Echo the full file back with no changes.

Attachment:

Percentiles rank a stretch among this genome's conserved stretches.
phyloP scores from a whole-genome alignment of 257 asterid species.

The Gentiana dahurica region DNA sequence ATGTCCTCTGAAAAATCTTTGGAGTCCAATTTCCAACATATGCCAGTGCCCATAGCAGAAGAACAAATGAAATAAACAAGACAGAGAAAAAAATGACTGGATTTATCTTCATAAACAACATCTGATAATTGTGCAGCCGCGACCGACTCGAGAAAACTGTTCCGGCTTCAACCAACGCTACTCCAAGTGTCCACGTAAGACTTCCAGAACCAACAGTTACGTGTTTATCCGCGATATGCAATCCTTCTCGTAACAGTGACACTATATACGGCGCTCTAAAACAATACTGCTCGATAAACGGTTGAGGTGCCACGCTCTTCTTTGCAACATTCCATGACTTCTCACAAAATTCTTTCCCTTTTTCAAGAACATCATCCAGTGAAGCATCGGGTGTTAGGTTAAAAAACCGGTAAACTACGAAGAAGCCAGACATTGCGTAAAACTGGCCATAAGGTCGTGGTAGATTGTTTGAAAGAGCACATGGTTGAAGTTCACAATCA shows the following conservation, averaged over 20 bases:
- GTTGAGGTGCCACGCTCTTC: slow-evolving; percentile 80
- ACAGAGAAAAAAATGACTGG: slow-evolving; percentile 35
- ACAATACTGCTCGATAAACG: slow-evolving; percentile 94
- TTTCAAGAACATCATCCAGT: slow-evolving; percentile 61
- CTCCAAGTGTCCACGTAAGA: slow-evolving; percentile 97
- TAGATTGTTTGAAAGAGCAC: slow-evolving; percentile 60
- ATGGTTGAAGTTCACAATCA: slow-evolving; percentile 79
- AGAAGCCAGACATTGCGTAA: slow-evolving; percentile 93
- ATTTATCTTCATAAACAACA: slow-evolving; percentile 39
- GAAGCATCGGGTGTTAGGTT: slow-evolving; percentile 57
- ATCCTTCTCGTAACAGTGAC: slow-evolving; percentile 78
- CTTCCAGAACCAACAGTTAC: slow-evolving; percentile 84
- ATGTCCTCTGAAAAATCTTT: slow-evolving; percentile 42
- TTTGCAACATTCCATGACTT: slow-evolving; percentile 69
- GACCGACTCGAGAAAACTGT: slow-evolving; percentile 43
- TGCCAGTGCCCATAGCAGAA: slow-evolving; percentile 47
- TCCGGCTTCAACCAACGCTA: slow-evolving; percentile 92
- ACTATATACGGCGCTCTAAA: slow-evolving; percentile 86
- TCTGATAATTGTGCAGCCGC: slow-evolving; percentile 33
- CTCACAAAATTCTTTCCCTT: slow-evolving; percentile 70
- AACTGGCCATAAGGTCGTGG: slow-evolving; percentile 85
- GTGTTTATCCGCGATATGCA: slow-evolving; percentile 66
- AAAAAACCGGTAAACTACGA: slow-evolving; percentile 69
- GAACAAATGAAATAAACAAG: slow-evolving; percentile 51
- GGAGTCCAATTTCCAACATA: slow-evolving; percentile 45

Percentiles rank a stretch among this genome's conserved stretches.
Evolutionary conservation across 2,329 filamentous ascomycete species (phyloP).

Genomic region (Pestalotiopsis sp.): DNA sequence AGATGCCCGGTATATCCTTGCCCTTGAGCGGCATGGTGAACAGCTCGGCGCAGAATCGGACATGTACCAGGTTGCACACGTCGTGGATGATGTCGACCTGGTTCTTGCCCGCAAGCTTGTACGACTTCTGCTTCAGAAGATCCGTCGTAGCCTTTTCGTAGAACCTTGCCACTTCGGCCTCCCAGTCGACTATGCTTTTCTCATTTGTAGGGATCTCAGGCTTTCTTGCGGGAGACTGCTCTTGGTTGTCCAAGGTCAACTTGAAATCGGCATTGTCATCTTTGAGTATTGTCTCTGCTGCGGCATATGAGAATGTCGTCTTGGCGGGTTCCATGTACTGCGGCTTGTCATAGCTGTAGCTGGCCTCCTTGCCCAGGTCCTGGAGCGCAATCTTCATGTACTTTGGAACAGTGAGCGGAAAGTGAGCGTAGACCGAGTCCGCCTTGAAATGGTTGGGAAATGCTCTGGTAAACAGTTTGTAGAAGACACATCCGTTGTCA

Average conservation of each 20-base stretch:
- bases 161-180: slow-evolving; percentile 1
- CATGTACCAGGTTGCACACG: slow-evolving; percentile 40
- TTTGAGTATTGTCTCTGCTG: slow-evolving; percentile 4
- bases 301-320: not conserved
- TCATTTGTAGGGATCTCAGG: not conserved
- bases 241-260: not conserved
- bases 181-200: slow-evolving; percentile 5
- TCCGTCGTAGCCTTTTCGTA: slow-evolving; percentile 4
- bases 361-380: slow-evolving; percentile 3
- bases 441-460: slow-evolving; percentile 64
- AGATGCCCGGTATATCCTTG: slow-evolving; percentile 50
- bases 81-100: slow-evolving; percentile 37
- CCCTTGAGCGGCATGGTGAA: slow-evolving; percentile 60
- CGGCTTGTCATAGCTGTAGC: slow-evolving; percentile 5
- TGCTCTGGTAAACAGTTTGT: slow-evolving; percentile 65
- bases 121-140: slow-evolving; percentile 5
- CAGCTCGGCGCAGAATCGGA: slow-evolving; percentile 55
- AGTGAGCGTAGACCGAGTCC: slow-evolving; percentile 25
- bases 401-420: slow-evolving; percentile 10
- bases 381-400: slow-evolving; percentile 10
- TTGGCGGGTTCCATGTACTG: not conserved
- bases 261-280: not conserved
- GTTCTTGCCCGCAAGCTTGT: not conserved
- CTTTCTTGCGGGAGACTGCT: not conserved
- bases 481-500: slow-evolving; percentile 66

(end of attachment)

Percentiles rank a stretch among this genome's conserved stretches.
phyloP scores from a whole-genome alignment of 257 asterid species.

The Gentiana dahurica region DNA sequence ATGTCCTCTGAAAAATCTTTGGAGTCCAATTTCCAACATATGCCAGTGCCCATAGCAGAAGAACAAATGAAATAAACAAGACAGAGAAAAAAATGACTGGATTTATCTTCATAAACAACATCTGATAATTGTGCAGCCGCGACCGACTCGAGAAAACTGTTCCGGCTTCAACCAACGCTACTCCAAGTGTCCACGTAAGACTTCCAGAACCAACAGTTACGTGTTTATCCGCGATATGCAATCCTTCTCGTAACAGTGACACTATATACGGCGCTCTAAAACAATACTGCTCGATAAACGGTTGAGGTGCCACGCTCTTCTTTGCAACATTCCATGACTTCTCACAAAATTCTTTCCCTTTTTCAAGAACATCATCCAGTGAAGCATCGGGTGTTAGGTTAAAAAACCGGTAAACTACGAAGAAGCCAGACATTGCGTAAAACTGGCCATAAGGTCGTGGTAGATTGTTTGAAAGAGCACATGGTTGAAGTTCACAATCA shows the following conservation, averaged over 20 bases:
- GTTGAGGTGCCACGCTCTTC: slow-evolving; percentile 80
- ACAGAGAAAAAAATGACTGG: slow-evolving; percentile 35
- ACAATACTGCTCGATAAACG: slow-evolving; percentile 94
- TTTCAAGAACATCATCCAGT: slow-evolving; percentile 61
- CTCCAAGTGTCCACGTAAGA: slow-evolving; percentile 97
- TAGATTGTTTGAAAGAGCAC: slow-evolving; percentile 60
- ATGGTTGAAGTTCACAATCA: slow-evolving; percentile 79
- AGAAGCCAGACATTGCGTAA: slow-evolving; percentile 93
- ATTTATCTTCATAAACAACA: slow-evolving; percentile 39
- GAAGCATCGGGTGTTAGGTT: slow-evolving; percentile 57
- ATCCTTCTCGTAACAGTGAC: slow-evolving; percentile 78
- CTTCCAGAACCAACAGTTAC: slow-evolving; percentile 84
- ATGTCCTCTGAAAAATCTTT: slow-evolving; percentile 42
- TTTGCAACATTCCATGACTT: slow-evolving; percentile 69
- GACCGACTCGAGAAAACTGT: slow-evolving; percentile 43
- TGCCAGTGCCCATAGCAGAA: slow-evolving; percentile 47
- TCCGGCTTCAACCAACGCTA: slow-evolving; percentile 92
- ACTATATACGGCGCTCTAAA: slow-evolving; percentile 86
- TCTGATAATTGTGCAGCCGC: slow-evolving; percentile 33
- CTCACAAAATTCTTTCCCTT: slow-evolving; percentile 70
- AACTGGCCATAAGGTCGTGG: slow-evolving; percentile 85
- GTGTTTATCCGCGATATGCA: slow-evolving; percentile 66
- AAAAAACCGGTAAACTACGA: slow-evolving; percentile 69
- GAACAAATGAAATAAACAAG: slow-evolving; percentile 51
- GGAGTCCAATTTCCAACATA: slow-evolving; percentile 45

Percentiles rank a stretch among this genome's conserved stretches.
Evolutionary conservation across 2,329 filamentous ascomycete species (phyloP).

Genomic region (Pestalotiopsis sp.): DNA sequence AGATGCCCGGTATATCCTTGCCCTTGAGCGGCATGGTGAACAGCTCGGCGCAGAATCGGACATGTACCAGGTTGCACACGTCGTGGATGATGTCGACCTGGTTCTTGCCCGCAAGCTTGTACGACTTCTGCTTCAGAAGATCCGTCGTAGCCTTTTCGTAGAACCTTGCCACTTCGGCCTCCCAGTCGACTATGCTTTTCTCATTTGTAGGGATCTCAGGCTTTCTTGCGGGAGACTGCTCTTGGTTGTCCAAGGTCAACTTGAAATCGGCATTGTCATCTTTGAGTATTGTCTCTGCTGCGGCATATGAGAATGTCGTCTTGGCGGGTTCCATGTACTGCGGCTTGTCATAGCTGTAGCTGGCCTCCTTGCCCAGGTCCTGGAGCGCAATCTTCATGTACTTTGGAACAGTGAGCGGAAAGTGAGCGTAGACCGAGTCCGCCTTGAAATGGTTGGGAAATGCTCTGGTAAACAGTTTGTAGAAGACACATCCGTTGTCA

Average conservation of each 20-base stretch:
- bases 161-180: slow-evolving; percentile 1
- CATGTACCAGGTTGCACACG: slow-evolving; percentile 40
- TTTGAGTATTGTCTCTGCTG: slow-evolving; percentile 4
- bases 301-320: not conserved
- TCATTTGTAGGGATCTCAGG: not conserved
- bases 241-260: not conserved
- bases 181-200: slow-evolving; percentile 5
- TCCGTCGTAGCCTTTTCGTA: slow-evolving; percentile 4
- bases 361-380: slow-evolving; percentile 3
- bases 441-460: slow-evolving; percentile 64
- AGATGCCCGGTATATCCTTG: slow-evolving; percentile 50
- bases 81-100: slow-evolving; percentile 37
- CCCTTGAGCGGCATGGTGAA: slow-evolving; percentile 60
- CGGCTTGTCATAGCTGTAGC: slow-evolving; percentile 5
- TGCTCTGGTAAACAGTTTGT: slow-evolving; percentile 65
- bases 121-140: slow-evolving; percentile 5
- CAGCTCGGCGCAGAATCGGA: slow-evolving; percentile 55
- AGTGAGCGTAGACCGAGTCC: slow-evolving; percentile 25
- bases 401-420: slow-evolving; percentile 10
- bases 381-400: slow-evolving; percentile 10
- TTGGCGGGTTCCATGTACTG: not conserved
- bases 261-280: not conserved
- GTTCTTGCCCGCAAGCTTGT: not conserved
- CTTTCTTGCGGGAGACTGCT: not conserved
- bases 481-500: slow-evolving; percentile 66